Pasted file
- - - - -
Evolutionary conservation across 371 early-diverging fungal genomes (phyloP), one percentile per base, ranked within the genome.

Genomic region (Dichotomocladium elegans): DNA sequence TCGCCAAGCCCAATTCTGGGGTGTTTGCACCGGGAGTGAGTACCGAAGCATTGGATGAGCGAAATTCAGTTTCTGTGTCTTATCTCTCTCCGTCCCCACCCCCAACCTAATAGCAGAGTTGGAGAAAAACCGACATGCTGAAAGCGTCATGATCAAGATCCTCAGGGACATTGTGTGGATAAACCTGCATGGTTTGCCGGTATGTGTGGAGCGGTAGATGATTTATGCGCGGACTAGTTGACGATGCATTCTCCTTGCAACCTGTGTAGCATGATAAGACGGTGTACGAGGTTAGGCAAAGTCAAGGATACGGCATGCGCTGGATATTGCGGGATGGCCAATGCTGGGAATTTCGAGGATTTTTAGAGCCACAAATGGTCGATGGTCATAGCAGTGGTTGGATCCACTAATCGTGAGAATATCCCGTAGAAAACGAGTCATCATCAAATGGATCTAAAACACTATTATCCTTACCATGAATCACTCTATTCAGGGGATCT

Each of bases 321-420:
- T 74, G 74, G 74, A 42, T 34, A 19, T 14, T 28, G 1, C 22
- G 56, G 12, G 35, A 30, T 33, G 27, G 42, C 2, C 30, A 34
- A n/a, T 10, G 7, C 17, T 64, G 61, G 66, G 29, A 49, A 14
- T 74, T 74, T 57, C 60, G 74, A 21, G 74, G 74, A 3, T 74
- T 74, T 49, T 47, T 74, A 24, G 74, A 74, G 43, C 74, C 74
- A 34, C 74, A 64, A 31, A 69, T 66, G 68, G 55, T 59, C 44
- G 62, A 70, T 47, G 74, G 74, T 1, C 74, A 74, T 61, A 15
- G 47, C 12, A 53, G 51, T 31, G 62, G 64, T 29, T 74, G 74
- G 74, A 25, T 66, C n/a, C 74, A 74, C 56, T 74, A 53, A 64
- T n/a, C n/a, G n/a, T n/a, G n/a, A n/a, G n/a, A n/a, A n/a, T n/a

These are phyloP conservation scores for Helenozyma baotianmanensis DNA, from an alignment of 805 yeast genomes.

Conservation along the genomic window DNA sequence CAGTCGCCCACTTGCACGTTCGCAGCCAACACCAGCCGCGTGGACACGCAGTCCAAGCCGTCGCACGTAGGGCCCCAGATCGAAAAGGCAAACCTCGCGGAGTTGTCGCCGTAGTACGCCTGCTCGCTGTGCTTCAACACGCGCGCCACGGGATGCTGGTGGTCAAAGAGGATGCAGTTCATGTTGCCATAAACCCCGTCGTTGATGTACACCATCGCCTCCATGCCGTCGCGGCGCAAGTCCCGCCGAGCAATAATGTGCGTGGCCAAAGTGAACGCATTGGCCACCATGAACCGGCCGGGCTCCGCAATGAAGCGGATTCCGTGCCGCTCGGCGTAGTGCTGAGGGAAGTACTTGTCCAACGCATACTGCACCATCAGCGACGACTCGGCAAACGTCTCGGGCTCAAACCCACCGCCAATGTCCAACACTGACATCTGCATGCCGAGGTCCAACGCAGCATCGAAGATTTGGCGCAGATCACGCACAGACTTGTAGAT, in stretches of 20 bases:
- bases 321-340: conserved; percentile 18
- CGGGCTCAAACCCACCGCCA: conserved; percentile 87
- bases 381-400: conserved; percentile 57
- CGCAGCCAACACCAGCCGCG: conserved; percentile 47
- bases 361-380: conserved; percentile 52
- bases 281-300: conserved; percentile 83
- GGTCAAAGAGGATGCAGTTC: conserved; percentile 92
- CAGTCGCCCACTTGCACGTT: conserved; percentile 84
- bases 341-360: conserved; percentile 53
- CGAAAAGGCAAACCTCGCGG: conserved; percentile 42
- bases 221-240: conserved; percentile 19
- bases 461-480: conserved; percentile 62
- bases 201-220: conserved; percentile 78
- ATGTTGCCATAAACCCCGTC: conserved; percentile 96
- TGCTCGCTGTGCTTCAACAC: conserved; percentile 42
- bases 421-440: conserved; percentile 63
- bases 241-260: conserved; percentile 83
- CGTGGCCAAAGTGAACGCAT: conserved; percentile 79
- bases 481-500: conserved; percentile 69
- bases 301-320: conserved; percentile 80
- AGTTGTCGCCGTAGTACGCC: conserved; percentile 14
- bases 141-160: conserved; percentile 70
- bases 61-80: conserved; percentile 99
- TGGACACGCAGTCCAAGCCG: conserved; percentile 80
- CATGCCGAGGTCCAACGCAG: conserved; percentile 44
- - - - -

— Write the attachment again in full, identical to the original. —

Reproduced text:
Evolutionary conservation across 371 early-diverging fungal genomes (phyloP), one percentile per base, ranked within the genome.

Genomic region (Dichotomocladium elegans): DNA sequence TCGCCAAGCCCAATTCTGGGGTGTTTGCACCGGGAGTGAGTACCGAAGCATTGGATGAGCGAAATTCAGTTTCTGTGTCTTATCTCTCTCCGTCCCCACCCCCAACCTAATAGCAGAGTTGGAGAAAAACCGACATGCTGAAAGCGTCATGATCAAGATCCTCAGGGACATTGTGTGGATAAACCTGCATGGTTTGCCGGTATGTGTGGAGCGGTAGATGATTTATGCGCGGACTAGTTGACGATGCATTCTCCTTGCAACCTGTGTAGCATGATAAGACGGTGTACGAGGTTAGGCAAAGTCAAGGATACGGCATGCGCTGGATATTGCGGGATGGCCAATGCTGGGAATTTCGAGGATTTTTAGAGCCACAAATGGTCGATGGTCATAGCAGTGGTTGGATCCACTAATCGTGAGAATATCCCGTAGAAAACGAGTCATCATCAAATGGATCTAAAACACTATTATCCTTACCATGAATCACTCTATTCAGGGGATCT

Each of bases 321-420:
- T 74, G 74, G 74, A 42, T 34, A 19, T 14, T 28, G 1, C 22
- G 56, G 12, G 35, A 30, T 33, G 27, G 42, C 2, C 30, A 34
- A n/a, T 10, G 7, C 17, T 64, G 61, G 66, G 29, A 49, A 14
- T 74, T 74, T 57, C 60, G 74, A 21, G 74, G 74, A 3, T 74
- T 74, T 49, T 47, T 74, A 24, G 74, A 74, G 43, C 74, C 74
- A 34, C 74, A 64, A 31, A 69, T 66, G 68, G 55, T 59, C 44
- G 62, A 70, T 47, G 74, G 74, T 1, C 74, A 74, T 61, A 15
- G 47, C 12, A 53, G 51, T 31, G 62, G 64, T 29, T 74, G 74
- G 74, A 25, T 66, C n/a, C 74, A 74, C 56, T 74, A 53, A 64
- T n/a, C n/a, G n/a, T n/a, G n/a, A n/a, G n/a, A n/a, A n/a, T n/a

These are phyloP conservation scores for Helenozyma baotianmanensis DNA, from an alignment of 805 yeast genomes.

Conservation along the genomic window DNA sequence CAGTCGCCCACTTGCACGTTCGCAGCCAACACCAGCCGCGTGGACACGCAGTCCAAGCCGTCGCACGTAGGGCCCCAGATCGAAAAGGCAAACCTCGCGGAGTTGTCGCCGTAGTACGCCTGCTCGCTGTGCTTCAACACGCGCGCCACGGGATGCTGGTGGTCAAAGAGGATGCAGTTCATGTTGCCATAAACCCCGTCGTTGATGTACACCATCGCCTCCATGCCGTCGCGGCGCAAGTCCCGCCGAGCAATAATGTGCGTGGCCAAAGTGAACGCATTGGCCACCATGAACCGGCCGGGCTCCGCAATGAAGCGGATTCCGTGCCGCTCGGCGTAGTGCTGAGGGAAGTACTTGTCCAACGCATACTGCACCATCAGCGACGACTCGGCAAACGTCTCGGGCTCAAACCCACCGCCAATGTCCAACACTGACATCTGCATGCCGAGGTCCAACGCAGCATCGAAGATTTGGCGCAGATCACGCACAGACTTGTAGAT, in stretches of 20 bases:
- bases 321-340: conserved; percentile 18
- CGGGCTCAAACCCACCGCCA: conserved; percentile 87
- bases 381-400: conserved; percentile 57
- CGCAGCCAACACCAGCCGCG: conserved; percentile 47
- bases 361-380: conserved; percentile 52
- bases 281-300: conserved; percentile 83
- GGTCAAAGAGGATGCAGTTC: conserved; percentile 92
- CAGTCGCCCACTTGCACGTT: conserved; percentile 84
- bases 341-360: conserved; percentile 53
- CGAAAAGGCAAACCTCGCGG: conserved; percentile 42
- bases 221-240: conserved; percentile 19
- bases 461-480: conserved; percentile 62
- bases 201-220: conserved; percentile 78
- ATGTTGCCATAAACCCCGTC: conserved; percentile 96
- TGCTCGCTGTGCTTCAACAC: conserved; percentile 42
- bases 421-440: conserved; percentile 63
- bases 241-260: conserved; percentile 83
- CGTGGCCAAAGTGAACGCAT: conserved; percentile 79
- bases 481-500: conserved; percentile 69
- bases 301-320: conserved; percentile 80
- AGTTGTCGCCGTAGTACGCC: conserved; percentile 14
- bases 141-160: conserved; percentile 70
- bases 61-80: conserved; percentile 99
- TGGACACGCAGTCCAAGCCG: conserved; percentile 80
- CATGCCGAGGTCCAACGCAG: conserved; percentile 44